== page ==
Student workers reached a tentative first contract agreement with Columbia University late last week, following years of negotiations and a 10-week strike that threatened undergraduates’ credit hours for the fall semester.
The four-year deal includes a major win for the union, given Columbia’s reluctance to agree to it: access to full arbitration or mediation for students’ claims of discrimination and harassment. This extends to sexual harassment and misconduct claims, after accusers have exhausted the university’s own internal avenues for investigations and appeals.
Access to binding, independent arbitration in misconduct cases became a goal for several graduate student unions around the time of the Me Too movement, which highlighted the potential conflicts of interest in university-run misconduct investigations. Student workers at Harvard University achieved access to arbitration in their recent contract deal, for instance—but only for cases that do not involve alleged violations of federal laws against gender-based discrimination. Columbia’s deal includes arbitration options for cases that do involve Title IX of the Education Amendments of 1972.
Relatedly, the new Columbia contract includes transitional funding for up to one semester for students who say their relationship with their academic adviser is unhealthy or characterized by discrimination, harassment or other inappropriate behavior.
Other major contract wins for Columbia’s United Auto Workers–affiliated union relate to pay, benefits and union recognition.
If the contract is ratified, Columbia Ph.D. students will see retroactive pay increases of no less than 4 percent this academic year, plus an additional 2 percent intended to cover union dues. That’s followed by 3 percent raises in each of the next three years. Twelve-month-appointment minimum salaries after dues will be $43,100. Summer stipends will grow, to $5,500 in the first year of the contract.
The deal also guarantees minimum pay parity among Ph.D. students across academic programs; according to information from the union, students in programs such as social work are significantly underpaid relative to colleagues in other programs, and to the high costs associated with living in New York.
Master’s and undergraduate student workers included in the unit will see retroactive pay increases of no less than 5 percent this year and 3 percent annually thereafter. Minimum hourly pay will be $21.
On benefits, the university will pay 75 percent of dental insurance premiums for Ph.D. students and their dependents and offer vision coverage.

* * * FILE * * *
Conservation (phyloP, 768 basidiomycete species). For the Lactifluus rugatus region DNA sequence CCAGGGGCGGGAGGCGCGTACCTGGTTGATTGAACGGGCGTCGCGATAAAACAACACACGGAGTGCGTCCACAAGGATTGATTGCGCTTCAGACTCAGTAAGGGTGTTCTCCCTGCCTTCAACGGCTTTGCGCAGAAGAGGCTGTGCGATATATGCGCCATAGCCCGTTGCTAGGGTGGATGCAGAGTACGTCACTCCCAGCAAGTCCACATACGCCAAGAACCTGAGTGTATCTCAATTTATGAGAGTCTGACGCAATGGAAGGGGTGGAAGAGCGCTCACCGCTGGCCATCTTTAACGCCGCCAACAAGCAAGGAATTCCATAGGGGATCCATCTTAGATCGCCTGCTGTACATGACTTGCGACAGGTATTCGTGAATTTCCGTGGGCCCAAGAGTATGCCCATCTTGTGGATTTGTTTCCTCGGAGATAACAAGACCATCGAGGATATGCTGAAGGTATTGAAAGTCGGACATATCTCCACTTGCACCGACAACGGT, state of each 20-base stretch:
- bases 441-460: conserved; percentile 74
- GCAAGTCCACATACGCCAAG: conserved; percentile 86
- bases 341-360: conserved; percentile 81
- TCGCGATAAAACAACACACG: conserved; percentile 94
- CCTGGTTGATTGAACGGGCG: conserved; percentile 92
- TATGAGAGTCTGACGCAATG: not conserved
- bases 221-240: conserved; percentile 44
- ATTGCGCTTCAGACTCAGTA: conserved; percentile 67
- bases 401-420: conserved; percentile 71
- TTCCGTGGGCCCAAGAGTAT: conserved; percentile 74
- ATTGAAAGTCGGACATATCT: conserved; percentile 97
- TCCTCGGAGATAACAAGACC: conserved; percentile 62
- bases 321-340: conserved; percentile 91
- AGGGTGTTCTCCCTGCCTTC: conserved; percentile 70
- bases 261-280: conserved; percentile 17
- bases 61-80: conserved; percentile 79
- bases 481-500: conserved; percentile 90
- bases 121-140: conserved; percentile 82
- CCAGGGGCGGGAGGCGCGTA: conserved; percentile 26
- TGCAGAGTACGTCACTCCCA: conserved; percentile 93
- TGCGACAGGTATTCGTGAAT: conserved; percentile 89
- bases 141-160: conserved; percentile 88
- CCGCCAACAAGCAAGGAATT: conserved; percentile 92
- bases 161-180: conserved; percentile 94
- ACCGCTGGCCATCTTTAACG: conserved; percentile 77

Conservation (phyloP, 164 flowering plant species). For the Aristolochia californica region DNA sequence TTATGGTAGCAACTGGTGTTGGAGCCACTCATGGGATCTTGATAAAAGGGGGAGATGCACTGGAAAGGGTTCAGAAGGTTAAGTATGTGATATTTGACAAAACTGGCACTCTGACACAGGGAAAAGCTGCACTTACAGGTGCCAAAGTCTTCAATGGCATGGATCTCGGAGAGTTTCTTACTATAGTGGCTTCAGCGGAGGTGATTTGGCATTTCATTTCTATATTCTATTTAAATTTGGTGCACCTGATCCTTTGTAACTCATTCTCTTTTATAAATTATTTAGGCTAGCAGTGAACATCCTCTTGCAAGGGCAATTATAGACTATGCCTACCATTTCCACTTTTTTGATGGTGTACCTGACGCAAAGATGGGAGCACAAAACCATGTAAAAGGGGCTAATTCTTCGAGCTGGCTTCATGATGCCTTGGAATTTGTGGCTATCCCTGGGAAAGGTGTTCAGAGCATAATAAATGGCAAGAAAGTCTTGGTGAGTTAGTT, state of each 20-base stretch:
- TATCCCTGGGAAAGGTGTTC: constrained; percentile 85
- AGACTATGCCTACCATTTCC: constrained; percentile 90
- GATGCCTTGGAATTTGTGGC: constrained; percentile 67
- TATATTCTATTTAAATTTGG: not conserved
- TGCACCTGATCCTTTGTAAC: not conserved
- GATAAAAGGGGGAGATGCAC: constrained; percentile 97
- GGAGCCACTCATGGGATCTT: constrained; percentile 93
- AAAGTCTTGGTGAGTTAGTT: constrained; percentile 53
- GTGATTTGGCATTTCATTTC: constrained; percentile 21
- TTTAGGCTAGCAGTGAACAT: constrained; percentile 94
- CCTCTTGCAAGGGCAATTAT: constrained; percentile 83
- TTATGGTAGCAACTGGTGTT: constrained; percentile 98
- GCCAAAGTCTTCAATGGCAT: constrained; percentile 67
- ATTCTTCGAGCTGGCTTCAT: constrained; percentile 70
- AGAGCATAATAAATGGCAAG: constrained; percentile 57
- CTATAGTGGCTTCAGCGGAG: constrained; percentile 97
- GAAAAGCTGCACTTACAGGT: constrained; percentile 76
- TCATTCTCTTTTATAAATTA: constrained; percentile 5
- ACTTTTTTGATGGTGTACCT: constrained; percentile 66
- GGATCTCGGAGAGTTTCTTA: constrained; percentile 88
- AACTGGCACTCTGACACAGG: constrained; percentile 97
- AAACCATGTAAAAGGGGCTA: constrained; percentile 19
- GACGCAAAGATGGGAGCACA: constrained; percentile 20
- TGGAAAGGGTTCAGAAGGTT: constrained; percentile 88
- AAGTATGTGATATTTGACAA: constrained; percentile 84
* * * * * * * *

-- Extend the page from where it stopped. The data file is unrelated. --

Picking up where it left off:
Students whose research was impacted by COVID-19 are also eligible for more funding under the contract.
Years in the Making
A sweeping 2016 decision by the National Labor Relations Board in favor of the Columbia union opened the door not just to graduate student worker unions at private institutions, but also to undergraduate workers being included in those unions. Columbia and its student workers have since disagreed over who should be part of the unit there, but the new deal extends coverage to the scope of the NLRB’s original certification decision, including some undergraduates.
The recent strike, which started Nov. 3, was the longest in higher education in over a decade, according to information from the National Center for the Study of Collective Bargaining in Higher Education and the Professions at Hunter College of the City University of New York. It was also the third time the Student Workers of Columbia went on strike since the NLRB’s 2016 decision.
Columbia student workers last went on strike last spring over protracted contract negotiations. Negotiators eventually agreed to a contract deal, but union members rejected the proposal in a ratification vote.
This time around feels different, with Columbia agreeing for the first time to key union wants such as the third-party arbitration, full recognition of every instructional or research student worker currently in the unit, and 75 percent dental coverage for doctoral students.
Union members will begin voting on the contract itself Jan. 22, but the initial vote to end the strike was decisive, with 94 percent of voters in favor.
“We are thrilled to reach an agreement with Columbia after seven years of building toward this first contract,” Nadeem Mansour, union bargaining committee member and Ph.D. candidate in Middle Eastern, South Asian and African studies, said in a statement. “What our members achieved is impressive, but this is only the start. We look forward to building on our strong union culture to ensure the university continues to meet the needs of student workers.”
The stakes of this strike were higher than ever, with the university threatening to withhold spring appointment letters from striking workers and students halting campus operations in protest. Undergraduate instructors pleaded with Columbia to end the strike, saying they didn’t know if students would be able to get full credit for the fall due to missed contact hours during the work stoppage.
Columbia referred questions about fall undergraduate credit to a bargaining committee announcement about the tentative deal, which says that “the university has robust plans underway to ensure that all students whose education was disrupted by the strike will complete their academic work consistent with university policy and state and federal guidelines. We will be inviting student employees who have been on strike to engage in that work, and they will be fully paid for the work they perform.”
Provost Mary C. Boyce said in a separate statement, “I am optimistic that when the new academic term begins on Jan. 18, Columbia will fully return to the normal rhythm of academic life, and to the pursuit of intellectual accomplishment and personal fulfillment that brings each of us to this great university.”